The Routledge History of Medieval Magic

The Routledge History of Medieval Magic
Sophie Page & Catherine Rider (Eds)
Routledge 2019.

A giant compendium of magic.

This thick volume of papers brings together recent writing on a wide range of magical topics by both established and new scholars in the discipline. Its range is immense. Richard Kiekhefer, whose 1989 volume Magic in the Middle Ages has become a standard text, opens the first major section and provides an editorial hand in a paper of Responses at the end of it. Medieval archaeologist Roberta Gilchrist provides a paper on Magic and archaeology and the issue of ritual deposits. This is no lightweight catchpenny offering, and running to over 500 pages it is not a physically slight volume either.

That said it is an extremely readable volume, though clearly one for the longer haul rather than the work of an afternoon. All the contributors are well versed in their particular field of interest and all have something to add to the extensive interdisciplinary tapestry of the book. Indeed, it becomes absolutely clear (if it had not occurred to the reader already) that interdisciplinary is the only intelligent approach to the study of magic in the past. In the 21st century we may tend to compartmentalise life into work, worship, medicine and play. In past eras while most might distinguish work from play, very few seem to have omitted some form of religio-magical belief from anything. Life and belief were inextricably intertwined.

For the graffiti hunter there is no specific section, which, if one is devoted to the hunt for arcane symbols scratched on walls, may seem at first like an omission. However, given the range of material in this book, there has to be an acknowledgement that apotropaic graffiti, however fascinating, form a very small part of the vast panoply of magical procedures. The types and uses of magical symbols are described throughout the papers, in numerous contexts. Uses of symbols are discussed throughout the first section. Charles Burnet, in his paper on Arabic Magic includes examples of seals and sigils, and later in the volume papers by Damaris Aschera Gehr and by Nicholas Weill Parot discussing some of the key figures in magical texts, and using illustrations including a fine example of the seal of Solomon: ‘one of the instruments employed to constrain evil spirits’. The makings of the majority of apotropaic graffitos are all here, springing from their scholarly magical roots.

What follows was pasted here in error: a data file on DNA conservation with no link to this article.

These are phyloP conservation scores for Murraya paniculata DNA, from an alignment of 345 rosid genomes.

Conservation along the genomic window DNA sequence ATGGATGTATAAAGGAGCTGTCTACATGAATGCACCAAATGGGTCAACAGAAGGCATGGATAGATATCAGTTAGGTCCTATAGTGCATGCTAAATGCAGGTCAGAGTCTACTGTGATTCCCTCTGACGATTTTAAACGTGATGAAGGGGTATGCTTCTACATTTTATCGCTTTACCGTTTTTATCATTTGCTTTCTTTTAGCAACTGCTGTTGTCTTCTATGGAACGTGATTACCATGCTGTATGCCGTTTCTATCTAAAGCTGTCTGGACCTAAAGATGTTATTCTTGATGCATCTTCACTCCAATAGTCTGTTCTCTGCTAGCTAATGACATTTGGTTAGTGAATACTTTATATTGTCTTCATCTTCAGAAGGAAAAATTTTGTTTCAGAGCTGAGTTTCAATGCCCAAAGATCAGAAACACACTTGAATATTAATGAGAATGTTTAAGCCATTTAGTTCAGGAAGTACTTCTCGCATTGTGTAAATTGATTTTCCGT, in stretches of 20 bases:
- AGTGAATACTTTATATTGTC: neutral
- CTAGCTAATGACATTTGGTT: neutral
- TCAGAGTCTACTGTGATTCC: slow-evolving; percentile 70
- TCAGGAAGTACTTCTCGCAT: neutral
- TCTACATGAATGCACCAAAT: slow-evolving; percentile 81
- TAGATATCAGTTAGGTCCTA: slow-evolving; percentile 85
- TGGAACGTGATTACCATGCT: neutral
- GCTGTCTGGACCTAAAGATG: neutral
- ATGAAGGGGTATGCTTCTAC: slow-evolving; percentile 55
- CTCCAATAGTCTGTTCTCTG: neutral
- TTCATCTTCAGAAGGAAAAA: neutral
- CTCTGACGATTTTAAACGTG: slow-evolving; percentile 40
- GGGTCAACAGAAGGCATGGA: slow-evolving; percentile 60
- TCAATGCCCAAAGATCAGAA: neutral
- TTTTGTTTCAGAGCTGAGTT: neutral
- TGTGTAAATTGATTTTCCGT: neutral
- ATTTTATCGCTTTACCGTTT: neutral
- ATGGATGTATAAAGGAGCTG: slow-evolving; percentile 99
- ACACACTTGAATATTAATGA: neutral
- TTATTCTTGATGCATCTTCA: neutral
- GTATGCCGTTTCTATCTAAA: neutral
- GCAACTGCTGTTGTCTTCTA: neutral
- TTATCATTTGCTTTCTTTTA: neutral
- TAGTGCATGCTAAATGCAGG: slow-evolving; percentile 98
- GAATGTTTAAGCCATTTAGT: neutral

Further on in the volume John Haines contributes a fascinating paper on music and magic, an area almost totally omitted in standard studies of magic. A serious omission if one considers the amount of music used liturgically by the church, which in its own way contributed the ‘magic’ of religion, and the requirement for music – at the very least in the form of chanting spells – in the performance of magic, whether medicinal or necromantic. In a short but intriguing paper, Haines concludes by mentioning the use of musical notation not merely to convey the music, but also as a form of esoteric writing, carrying an important symbolism entirely separate from that of the notes. Perhaps an elucidation of some of the odder graffiti figures.

And finally, before the consideration of anti-magical discourse, Sophie Page, one of the editors of this volume, presents a discussion of Medieval Magical Figures. Not, in case the eager graffiti hound is straining to get to the chase, a discussion of graffiti, but of the types of diagram that convey ‘the meaning, structure or workings of something and the relationship between its parts’. A part of the ritual toolkit, in fact.  However, and this for the graffiti hunter is exciting, these images are in many cases, ones which one might expect to find scratched on walls and chimney pieces of buildings of suitable age. Because, yet again, the folk practitioners have appropriated and used (doubtless ‘serious’ practitioners would have said ‘subverted’) symbols of perceived power from a more formal setting. Crosses. eyes, symbols of the virgin, stars, magic squares; if the power was believed to be in the symbol then the symbol, as we so often see, could, and would, be used for folk magic.

The scholarly magical practitioners produced charms, sigils and seals in abundance, many consisting of concentric circles (as so often seen on walls…) inscribed on vellum and with each circle helpfully annotated with the power invoked by it. A series of layered circles might constitute a charm, and a series of charms, all equally well labelled, might be constructed as a set, so that any and all problems could be addressed by them. The notion that charms from a set might then be selected as appropriate to counter the relevant misfortune conjures a curious image of a medieval version of Top Trumps.

Sets and incomplete sets of charms must have circulated and re-circulated. Copied, plagiarised, defaced and copied again. The original scholarly high-magical details and meanings lost, but the intent and the certainty of tangible magic remaining in the mind of whoever possessed them, and perhaps ultimately represented them, albeit inaccurately, on the walls.

This is a wonderful and very satisfying book of considerable scope (tome would not be a misnomer). It covers a vast range of topics, many of them barely researched before, and it concludes each paper with considered proposals for further research in this still infant discipline. It is, perhaps, only tangentially connected with apotropaic graffiti and folk magic. It is, in addition, shudderingly expensive. The better news is that it is widely available through the library system, with 16 holding libraries on JISC library hub. I heartily recommend borrowing it.

Review by Rebecca Ireland

The Routledge History of Medieval Magic   ISBN 9781472447302

Published January 24, 2019 by Routledge

568 Pages HB £152 (reduced from £190) E book 31.99 from Routledge